Left Behind, pp. 205-206
We last saw Left Behind's other protagonist, Buck Williams, 20 pages ago, in Frankfurt, Germany.
Buck slipped off to Frankfurt after escaping London, where the same menacing forces of the global shadow-government that had killed his friend Dirk had tried to kill Buck by planting a bomb in a police car. He narrowly escaped but a Scotland Yard inspector named Alan Tompkins was blown to kingdom come.
Buck is traveling under the name "George Oreskovich," a false identity he uses whenever he goes incognito while hoping his enemies think he's dead from their unsuccessful bombing attempt. (The name just sort of came to writer Jerry Jenkins in June of '93.) Buck's undercover persona is "a naturalized Englishman from Poland."
So, this Polish Brit with an American accent and a Croatian name checks into a hotel in Germany. He wants his frighteningly powerful enemies in the international conspiracy to think he's dead, at least until he gets back to New York. So Buck knows he mustn't do anything to make them think otherwise.
He started by finding a pay phone in the lobby and dialing his father's number in Arizona.
It could be worse, I suppose. He could have dialed the operator and asked to place a collect call from "the very much alive Cameron Williams in the lobby of the Hotel Frankfurt."
He tells his dad not to worry if he hears something about him dying in a car bombing. "I just want you to know I'm all right," he says. "All right" here meaning "an all-powerful international conspiracy is trying to kill me, but they failed in their first attempt."
Buck's dad takes this in stride:
"Your sister-in-law and niece and nephew's memorial services are tomorrow evening," Mr. Williams said.
This is actually oddly true-to-life. Parents are like this. If I called my dad and told him that he was about to hear I'd been killed in the bombing of a police car, but that I was really still alive, traveling incognito to hide from the shadowy conspiracy that was trying to kill me, he might respond similarly, asking if this meant I wouldn't be able to come up for Easter.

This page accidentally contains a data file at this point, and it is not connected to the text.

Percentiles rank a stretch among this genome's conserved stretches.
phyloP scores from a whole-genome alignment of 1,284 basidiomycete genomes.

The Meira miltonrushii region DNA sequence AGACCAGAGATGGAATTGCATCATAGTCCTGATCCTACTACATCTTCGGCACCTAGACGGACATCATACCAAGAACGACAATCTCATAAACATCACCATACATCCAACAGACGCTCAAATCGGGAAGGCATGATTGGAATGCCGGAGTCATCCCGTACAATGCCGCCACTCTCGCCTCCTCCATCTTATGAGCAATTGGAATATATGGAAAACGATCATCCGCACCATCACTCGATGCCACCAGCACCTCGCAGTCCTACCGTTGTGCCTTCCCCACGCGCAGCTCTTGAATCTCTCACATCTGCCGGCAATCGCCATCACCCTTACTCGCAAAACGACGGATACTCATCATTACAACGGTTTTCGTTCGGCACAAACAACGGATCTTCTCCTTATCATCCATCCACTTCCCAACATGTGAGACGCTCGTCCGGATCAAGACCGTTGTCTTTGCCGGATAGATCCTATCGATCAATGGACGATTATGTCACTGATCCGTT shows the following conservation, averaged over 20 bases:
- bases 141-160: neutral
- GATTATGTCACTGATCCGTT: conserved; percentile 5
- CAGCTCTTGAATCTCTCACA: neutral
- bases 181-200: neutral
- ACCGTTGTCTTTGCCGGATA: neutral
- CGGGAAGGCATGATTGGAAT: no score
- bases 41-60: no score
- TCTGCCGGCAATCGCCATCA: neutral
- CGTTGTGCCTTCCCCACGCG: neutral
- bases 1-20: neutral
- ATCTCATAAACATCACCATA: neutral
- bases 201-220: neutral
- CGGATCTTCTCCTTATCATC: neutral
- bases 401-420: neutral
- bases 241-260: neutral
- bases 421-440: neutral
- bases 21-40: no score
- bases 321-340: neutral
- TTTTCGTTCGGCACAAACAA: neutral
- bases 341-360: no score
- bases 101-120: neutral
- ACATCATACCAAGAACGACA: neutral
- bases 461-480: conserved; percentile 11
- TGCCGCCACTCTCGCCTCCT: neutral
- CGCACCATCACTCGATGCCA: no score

The idea here of memorial services for the disappeared is another reminder of the larger background context that LaHaye and Jenkins, and their protagonists, continue to ignore. With 2 billion people suddenly gone, including all of the world's children, you might think that a few other people besides Buck's dad and brother might be conducting such memorials. You might expect every town square and stadium to be filled with candlelight vigils where the names of the departed are read in somber tones. You might expect a wave of public sorrow with omnipresent black armbands or ribbons. You might expect the now-abandoned churches and elementary schools to be filled with grieving, shell-shocked parents. And you might expect these millions of grieving parents not only to seek comfort, but to demand answers about what happened to their children — all of their children.
But none of that happens here.
L&J don't give a second thought to these billion missing children and so, in the story they're telling, neither do the children's parents.
"I'm not going to be able to play dead that long," Buck tells his dad. "Once the people at the Global find out I'm all right, the secret won't hold for long."
That secret is all that's keeping Buck alive at this point, and he put that secret at risk by contacting his family. But he's probably right that the secret could still hold at least until his colleagues at the magazine learn the truth. So as long as they don't know, Buck could still be safe:
Buck switched to another phone and called the Global …
Disguising his voice, he asked the receptionist to plug him into Steve Plank's after-hours voice mail. "Steve, you know who this is. No matter what you hear in the next 24 hours, I'm all right. I will call you tomorrow and we can meet. Let the others believe what they hear for now. I'm going to need to remain incognito until I can find someone who can really help. Talk to you soon, Steve."
I'm thinking Buck could stand a refresher course on what "incognito" means.